Type your search below
Today we are open from
First admission9:30 am
Last admission3:30 pm
Ticket prices range from £13 to £28.Admissions
See our What's On section for upcoming services and eventsWhat's on
Visiting York Minster.Visit
Title: ‘His face was like the sun shining with full force’
Preacher: Canon Maggie McLean, Canon Missioner
Date: 9 April 2023 5.30pm
As you may have noticed, from early evening, the area round the Minster sees many ghost tours. Often the tours stop near the Great East window. Here there is a house known locally as ‘the plague house’, which is supposed to be haunted by a young girl who appears at a first floor window. It’s a regular part of the nightly ghost tours. I was rather surprised the other day – just as I walked past this house – to hear a woman telling her child, while pointing at the East Window, that this is a very, very famous window. ‘However’, she continued, and pointing towards a small window in the plague house, ‘not as famous as this window’.
Fame comes in many different guises.
Every day, more or less, I sit in front of the East Window as we say Morning Prayer at 07:30.
Sometimes it’s dark; in other seasons it begins in darkness and becomes light; and sometimes it is lit even before we start. But it never disappoints. Its colour and vibrancy inspire our prayer and remind us of those who have prayed as we do over many centuries.
The East Window is renowned because it’s an astonishing depiction of Christian themes by late Medieval designers and glaziers. It is a perspective, and a theology, that remains fixed to the time it was created, nearly 600 years ago.
This afternoon’s second reading provided the words that inspired most of the panels in the window. In fact the passage we heard today is captured almost entirely in one frame. Without wanting to make this sound like a crossword, from where you’re looking, it’s 10 up and 5 across.
It depicts Jesus surrounded by candles; hair white as snow; a sword coming out of his mouth. His face is a shade of yellow, reflecting the phrase: “his face was like the sun shining with full force”.
Of course, even the most gifted glazier couldn’t represent fully the force and splendour of this description.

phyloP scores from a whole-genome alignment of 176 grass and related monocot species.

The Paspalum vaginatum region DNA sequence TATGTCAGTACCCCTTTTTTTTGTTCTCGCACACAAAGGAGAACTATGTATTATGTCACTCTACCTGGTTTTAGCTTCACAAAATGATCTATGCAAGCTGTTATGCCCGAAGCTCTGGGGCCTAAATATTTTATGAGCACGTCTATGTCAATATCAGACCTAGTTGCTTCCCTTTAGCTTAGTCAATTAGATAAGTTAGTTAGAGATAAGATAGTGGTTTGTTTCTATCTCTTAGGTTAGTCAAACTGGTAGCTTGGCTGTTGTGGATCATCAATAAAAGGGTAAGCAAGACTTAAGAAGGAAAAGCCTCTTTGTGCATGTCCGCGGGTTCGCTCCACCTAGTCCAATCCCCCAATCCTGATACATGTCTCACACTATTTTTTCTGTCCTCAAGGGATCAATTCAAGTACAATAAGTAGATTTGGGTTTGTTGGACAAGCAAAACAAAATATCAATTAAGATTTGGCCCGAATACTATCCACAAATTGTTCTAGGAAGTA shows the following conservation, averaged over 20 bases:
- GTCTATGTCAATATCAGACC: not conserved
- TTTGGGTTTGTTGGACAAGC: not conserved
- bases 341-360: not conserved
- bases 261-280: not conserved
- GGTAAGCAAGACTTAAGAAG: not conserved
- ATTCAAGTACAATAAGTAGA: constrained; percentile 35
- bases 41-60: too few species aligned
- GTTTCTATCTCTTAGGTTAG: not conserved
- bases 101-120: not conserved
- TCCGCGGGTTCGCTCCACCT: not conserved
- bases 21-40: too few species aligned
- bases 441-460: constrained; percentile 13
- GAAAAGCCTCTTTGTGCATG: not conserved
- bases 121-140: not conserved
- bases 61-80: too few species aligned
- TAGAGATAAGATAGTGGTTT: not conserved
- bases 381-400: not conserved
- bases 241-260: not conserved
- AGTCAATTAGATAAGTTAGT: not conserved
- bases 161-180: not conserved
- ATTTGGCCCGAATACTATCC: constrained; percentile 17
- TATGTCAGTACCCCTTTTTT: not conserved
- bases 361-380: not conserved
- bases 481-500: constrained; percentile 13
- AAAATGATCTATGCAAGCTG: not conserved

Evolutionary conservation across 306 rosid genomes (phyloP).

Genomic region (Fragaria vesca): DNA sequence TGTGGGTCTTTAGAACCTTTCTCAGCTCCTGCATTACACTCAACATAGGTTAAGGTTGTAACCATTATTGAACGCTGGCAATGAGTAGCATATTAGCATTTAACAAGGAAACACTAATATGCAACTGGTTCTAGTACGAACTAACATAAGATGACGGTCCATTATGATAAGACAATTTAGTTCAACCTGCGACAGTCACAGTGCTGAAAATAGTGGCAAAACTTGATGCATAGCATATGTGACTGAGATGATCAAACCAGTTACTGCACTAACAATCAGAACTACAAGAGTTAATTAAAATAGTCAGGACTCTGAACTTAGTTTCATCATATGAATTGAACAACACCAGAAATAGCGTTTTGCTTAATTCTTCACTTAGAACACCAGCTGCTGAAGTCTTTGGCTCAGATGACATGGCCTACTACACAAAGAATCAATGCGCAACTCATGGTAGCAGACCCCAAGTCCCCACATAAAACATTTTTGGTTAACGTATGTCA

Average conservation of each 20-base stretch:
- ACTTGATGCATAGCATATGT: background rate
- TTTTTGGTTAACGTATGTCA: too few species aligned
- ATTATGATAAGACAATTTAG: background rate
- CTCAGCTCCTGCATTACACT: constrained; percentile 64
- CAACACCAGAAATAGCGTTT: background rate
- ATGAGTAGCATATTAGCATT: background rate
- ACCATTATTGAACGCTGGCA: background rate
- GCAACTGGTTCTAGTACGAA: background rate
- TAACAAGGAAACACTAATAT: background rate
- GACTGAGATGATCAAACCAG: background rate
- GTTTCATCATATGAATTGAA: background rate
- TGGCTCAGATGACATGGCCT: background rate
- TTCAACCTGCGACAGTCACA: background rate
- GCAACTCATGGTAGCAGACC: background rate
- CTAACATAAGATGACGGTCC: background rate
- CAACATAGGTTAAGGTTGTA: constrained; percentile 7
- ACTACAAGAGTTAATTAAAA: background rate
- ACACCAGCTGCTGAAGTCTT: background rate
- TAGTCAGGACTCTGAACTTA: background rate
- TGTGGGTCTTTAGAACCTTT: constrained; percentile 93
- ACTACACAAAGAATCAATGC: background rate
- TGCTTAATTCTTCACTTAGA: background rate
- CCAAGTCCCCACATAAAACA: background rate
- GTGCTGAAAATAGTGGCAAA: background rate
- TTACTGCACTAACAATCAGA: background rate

Christ in glory;
It’s simply beyond human imagination and skill.
But the effectiveness of this panel doesn’t rely purely on human craft. In designing something novel, the artists were working with something older than humanity. As it happens – and I’m sure it’s no coincidence – 10 up and 5 across is just about bang on central to the window as a whole. I suspect that this layout is down to more than just chance. At the centre of the window this frame bears the full force of the rising sun. It is lit for longest and this inevitably pale reflection of Revelation is transfigured by the day’s first light. Working with God’s creation, the glaziers have achieved something no human power could ever provide. At those moments in the day the glass become the words from Revelation: “his face was like the sun shining with full force”. It is an overwhelming experience and, when it happens, it is too dazzling to behold.
At Easter we celebrate the Risen Christ, who has conquered death and in whom the light of God shines forth into the world. As the glaziers found, it is impossible for us to reflect that brilliance in our own strength and skill. We need to have God with us, in us, enabling our dull gifts to be suffused with the light of Christ. Six hundred years ago the glaziers knew that this would only work if the figure of Christ was set in the centre of their design. They left a message for every generation that followed, an invitation to place Christ in the centre of our lives, providing the love, meaning and purpose that transforms everything that surrounds us.
This Easter I hope and pray that we each embrace once again the transforming power of God and allow resurrection glory to shine out into the world.
Stay up to date with York Minster